HEAD NOISE OR TINNITUS
Head noise, or tinnitus, is common. It may be intermittent or constant, mild or severe, and vary from a low roar to a high-pitched type of sound. It may be subjective (audible only to the patient) or objective (audible to others). It may or may not be associated with hearing impairment.
Tinnitus must always be though of as a symptom and not a disease, just as pain in the arm or leg is a symptom and not a disease. Because the function of the auditory (hearing) nerve is to carry sound, when it is irritated from any cause, the brain interprets this impulse as noise. This phenomenon is similar to the sensation nerves elsewhere. If one pinches the skin, it hurts because the nerves stimulated carry pain sensation.
Tinnitus may or may not be accompanied by a hearing impairment. Hearing is measured in decibels.
In order to understand the possible causes of tinnitus, one must have some knowledge of the hearing mechanism. This mechanism is made up of five main divisions: the external ear, the middle ear, the inner ear, the nerve pathways and the brain.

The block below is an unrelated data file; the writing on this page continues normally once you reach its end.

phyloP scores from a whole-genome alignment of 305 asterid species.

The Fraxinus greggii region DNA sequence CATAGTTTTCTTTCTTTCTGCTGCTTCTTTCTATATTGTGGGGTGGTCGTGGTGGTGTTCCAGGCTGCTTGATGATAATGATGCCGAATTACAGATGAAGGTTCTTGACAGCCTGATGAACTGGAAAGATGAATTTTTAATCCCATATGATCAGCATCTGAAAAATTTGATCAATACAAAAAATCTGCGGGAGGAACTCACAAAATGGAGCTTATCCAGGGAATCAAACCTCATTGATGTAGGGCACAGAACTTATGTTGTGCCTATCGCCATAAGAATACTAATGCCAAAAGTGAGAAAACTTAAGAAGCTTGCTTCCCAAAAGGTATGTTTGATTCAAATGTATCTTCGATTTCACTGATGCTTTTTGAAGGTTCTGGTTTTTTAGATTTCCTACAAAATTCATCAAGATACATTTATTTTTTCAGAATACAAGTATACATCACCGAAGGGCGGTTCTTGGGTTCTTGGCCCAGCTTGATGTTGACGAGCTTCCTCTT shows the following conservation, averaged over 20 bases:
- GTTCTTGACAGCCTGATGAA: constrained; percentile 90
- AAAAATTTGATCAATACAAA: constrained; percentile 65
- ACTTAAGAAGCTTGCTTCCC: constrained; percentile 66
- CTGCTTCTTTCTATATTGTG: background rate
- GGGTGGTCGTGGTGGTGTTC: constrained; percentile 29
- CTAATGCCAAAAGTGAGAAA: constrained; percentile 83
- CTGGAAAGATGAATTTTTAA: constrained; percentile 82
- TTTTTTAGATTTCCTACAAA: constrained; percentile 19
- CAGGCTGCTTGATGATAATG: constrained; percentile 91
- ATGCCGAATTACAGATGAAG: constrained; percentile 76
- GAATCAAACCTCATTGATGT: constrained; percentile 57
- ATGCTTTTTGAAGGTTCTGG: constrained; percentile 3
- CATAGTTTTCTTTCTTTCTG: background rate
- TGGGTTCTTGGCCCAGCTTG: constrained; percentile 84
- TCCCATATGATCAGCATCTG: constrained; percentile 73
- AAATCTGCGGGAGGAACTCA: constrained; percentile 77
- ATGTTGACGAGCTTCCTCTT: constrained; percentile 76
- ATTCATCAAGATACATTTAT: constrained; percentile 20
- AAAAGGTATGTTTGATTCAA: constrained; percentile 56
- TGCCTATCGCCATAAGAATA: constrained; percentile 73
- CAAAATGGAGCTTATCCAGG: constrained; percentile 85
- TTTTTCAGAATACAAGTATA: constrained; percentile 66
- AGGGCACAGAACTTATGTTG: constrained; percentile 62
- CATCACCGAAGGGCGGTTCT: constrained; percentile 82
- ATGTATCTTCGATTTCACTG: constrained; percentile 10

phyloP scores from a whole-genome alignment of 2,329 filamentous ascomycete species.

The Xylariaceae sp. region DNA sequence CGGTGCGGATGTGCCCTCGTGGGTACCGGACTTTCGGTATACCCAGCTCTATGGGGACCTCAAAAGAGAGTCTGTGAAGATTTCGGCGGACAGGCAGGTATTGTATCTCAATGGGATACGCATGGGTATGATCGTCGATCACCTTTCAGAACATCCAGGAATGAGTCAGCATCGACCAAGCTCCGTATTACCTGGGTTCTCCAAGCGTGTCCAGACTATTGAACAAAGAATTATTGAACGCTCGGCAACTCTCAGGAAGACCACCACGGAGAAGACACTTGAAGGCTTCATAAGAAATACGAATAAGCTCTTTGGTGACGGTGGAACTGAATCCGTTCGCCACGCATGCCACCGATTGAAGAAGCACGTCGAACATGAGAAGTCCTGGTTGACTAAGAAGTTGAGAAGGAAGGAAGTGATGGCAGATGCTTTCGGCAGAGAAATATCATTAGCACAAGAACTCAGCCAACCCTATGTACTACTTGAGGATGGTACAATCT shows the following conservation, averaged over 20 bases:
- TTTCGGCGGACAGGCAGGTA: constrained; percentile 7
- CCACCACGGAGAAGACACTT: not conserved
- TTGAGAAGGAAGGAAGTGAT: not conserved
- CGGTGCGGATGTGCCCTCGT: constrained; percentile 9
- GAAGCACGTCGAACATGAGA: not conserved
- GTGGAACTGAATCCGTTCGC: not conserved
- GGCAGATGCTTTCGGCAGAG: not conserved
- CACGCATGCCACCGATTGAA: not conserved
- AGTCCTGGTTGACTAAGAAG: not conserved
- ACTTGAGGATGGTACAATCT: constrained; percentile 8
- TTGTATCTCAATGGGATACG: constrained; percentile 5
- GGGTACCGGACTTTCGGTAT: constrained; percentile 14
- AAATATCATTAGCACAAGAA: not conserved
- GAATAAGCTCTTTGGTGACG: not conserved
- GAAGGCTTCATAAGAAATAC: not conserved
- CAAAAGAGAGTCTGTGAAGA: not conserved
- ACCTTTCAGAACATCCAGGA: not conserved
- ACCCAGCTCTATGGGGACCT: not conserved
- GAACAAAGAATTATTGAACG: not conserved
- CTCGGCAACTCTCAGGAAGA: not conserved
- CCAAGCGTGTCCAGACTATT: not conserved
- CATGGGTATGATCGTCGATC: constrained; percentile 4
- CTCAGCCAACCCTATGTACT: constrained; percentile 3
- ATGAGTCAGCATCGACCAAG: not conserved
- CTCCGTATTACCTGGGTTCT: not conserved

The external ear consists of the auricle and the external ear canal. These structures collect the sound waves and transmit them to the eardrum.
The middle ear lies between the eardrum and the inner ear. This chamber contains three ossicles: the malleus, the incus and the stapes (hammer, anvil and stirrup). Vibrations of the eardrum are transmitted across the middle ear space by these three small ear bones. Movement of the third bone (stapes or stirrup) results in fluid waves in the inner ear.
The middle ear chamber is lined by a membrane similar to the lining of the nose and contains secreting glands and blood vessels. This chamber is connected to the back of the nose by a small channel called the eustachian tube.
The eustachian tube serves to maintain equalization of pressure between the middle ear chamber and the outside atmosphere, as evidenced by the popping sensation noted in the ear during altitude changes.